Tropolism Films: A Scanner Darkly and The Lake House


Filmed space typically serves as a backdrop to a character driven narrative. Yet every now and then it becomes a pivotal element that lures us into its grasps---sometimes in the most unlikely of scenarios--and if Keanu is our guide, sit back, drink the Kool-Aid, and slice the Velveeta.

(Some times, we just have to yield and submit. As much as I hate to admit it: there’s just something about a Keanu Reeves movie. His two recent films, A Scanner Darkly and The Lake House proudly exhibit his mastery of an incessant naiveté and bewilderment.)

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A Scanner Darkly places Keanu in a rotoscoped Anaheim-7 years in the future. Rotoscope is the computer aided process that converts live action into animation, in case you are over 25 years old. Free from temporal boundaries, we switch between an idyllic suburban home with a wife and two kids to that same home occupied by Substance D addicts endlessly musing upon what an 18 speed bike really is.


Keanu, an undercover agent, dressed in a continually shifting holographic “scramble suit”, is our guide through this morphing environment. The fluctuation of both the individual and his environment reminds us of the symbiotic relationships between space and those that inhabit it. It is a dynamic and fragile entity, this space/inhabitant relationship, transforming our perceptions based on who we are and where we happen to be in our lives.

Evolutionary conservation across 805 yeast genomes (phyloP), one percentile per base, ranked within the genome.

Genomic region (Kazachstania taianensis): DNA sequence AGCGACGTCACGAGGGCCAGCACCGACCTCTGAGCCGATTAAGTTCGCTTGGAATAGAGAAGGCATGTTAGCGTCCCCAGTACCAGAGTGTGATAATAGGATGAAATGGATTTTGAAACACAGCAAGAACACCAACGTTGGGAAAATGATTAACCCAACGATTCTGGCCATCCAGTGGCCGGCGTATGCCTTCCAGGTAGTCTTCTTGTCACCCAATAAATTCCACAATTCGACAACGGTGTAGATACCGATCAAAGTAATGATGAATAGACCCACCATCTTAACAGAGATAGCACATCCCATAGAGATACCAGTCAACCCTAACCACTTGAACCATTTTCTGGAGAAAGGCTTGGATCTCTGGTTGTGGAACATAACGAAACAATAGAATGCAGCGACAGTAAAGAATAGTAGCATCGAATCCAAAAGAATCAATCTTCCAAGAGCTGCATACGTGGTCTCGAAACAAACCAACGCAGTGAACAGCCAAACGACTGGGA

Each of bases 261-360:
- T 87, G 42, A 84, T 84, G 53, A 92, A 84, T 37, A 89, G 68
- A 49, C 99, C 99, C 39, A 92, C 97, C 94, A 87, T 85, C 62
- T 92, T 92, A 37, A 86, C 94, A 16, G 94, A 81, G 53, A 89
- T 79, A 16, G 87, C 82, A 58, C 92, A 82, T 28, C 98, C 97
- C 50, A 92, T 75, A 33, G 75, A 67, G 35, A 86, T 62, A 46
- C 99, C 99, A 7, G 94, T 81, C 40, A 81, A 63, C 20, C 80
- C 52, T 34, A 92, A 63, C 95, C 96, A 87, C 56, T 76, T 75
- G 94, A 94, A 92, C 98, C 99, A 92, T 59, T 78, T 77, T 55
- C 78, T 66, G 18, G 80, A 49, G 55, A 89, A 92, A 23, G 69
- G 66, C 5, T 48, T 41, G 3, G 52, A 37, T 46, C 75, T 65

While A Scanner Darkly takes a more fluid approach to space and time, The Lake House imposes a distinct separation between the two. Here’s what you need to accept: Keanu, an architect/housing developer, lives in 2004 while Sandra Bullock, a physician, lives in 2006. A wormhole, disguised as a magic mailbox, allows them to correspond between the temporal barriers. …oh, and of course, they fall in love. Once they realize their predicament, they ask “Can this really be happening?”…”Yeah, I guess it is.” (Who else could deliver these lines with such naïve brilliance?)

The Chicago landscape plays a pivotal role in this film, both in defining the characters as well as their relationships to one another. Some of the highlights include Daley Plaza, the Artist's Cafe in Solon Beman's Fine Arts Building, Daniel Burnham's Santa Fe Building, and Adler & Sullivan's Auditorium Building. Lingering montages between 19th century structures and contemporary monoliths gives us a sense of Keanu and Sandra’s uneasy co-existence within parallel timelines-- “so close, yet so far apart”.


Of course, what would a Hollywood film be without an egocentric hero architect? Christopher Plummer plays a modern-day Howard Roark modernist architect at the tail end of his career. Forever immortalized in his role as General Kang in Star Trek VI, he delivers an impassioned speech. He espouses that buildings are more than what we make, but, in fact, “who we are”. It is an heroic moment perhaps rivaled only by Woody Harrelson’s “What does a brick want to be?” diatribe from An Indecent Proposal.

Woody Harrelson plays a spaced out drug addict in A Scanner Darkly. Do you really think this is a coincidence?

Contributed by Saharat Surattanont.


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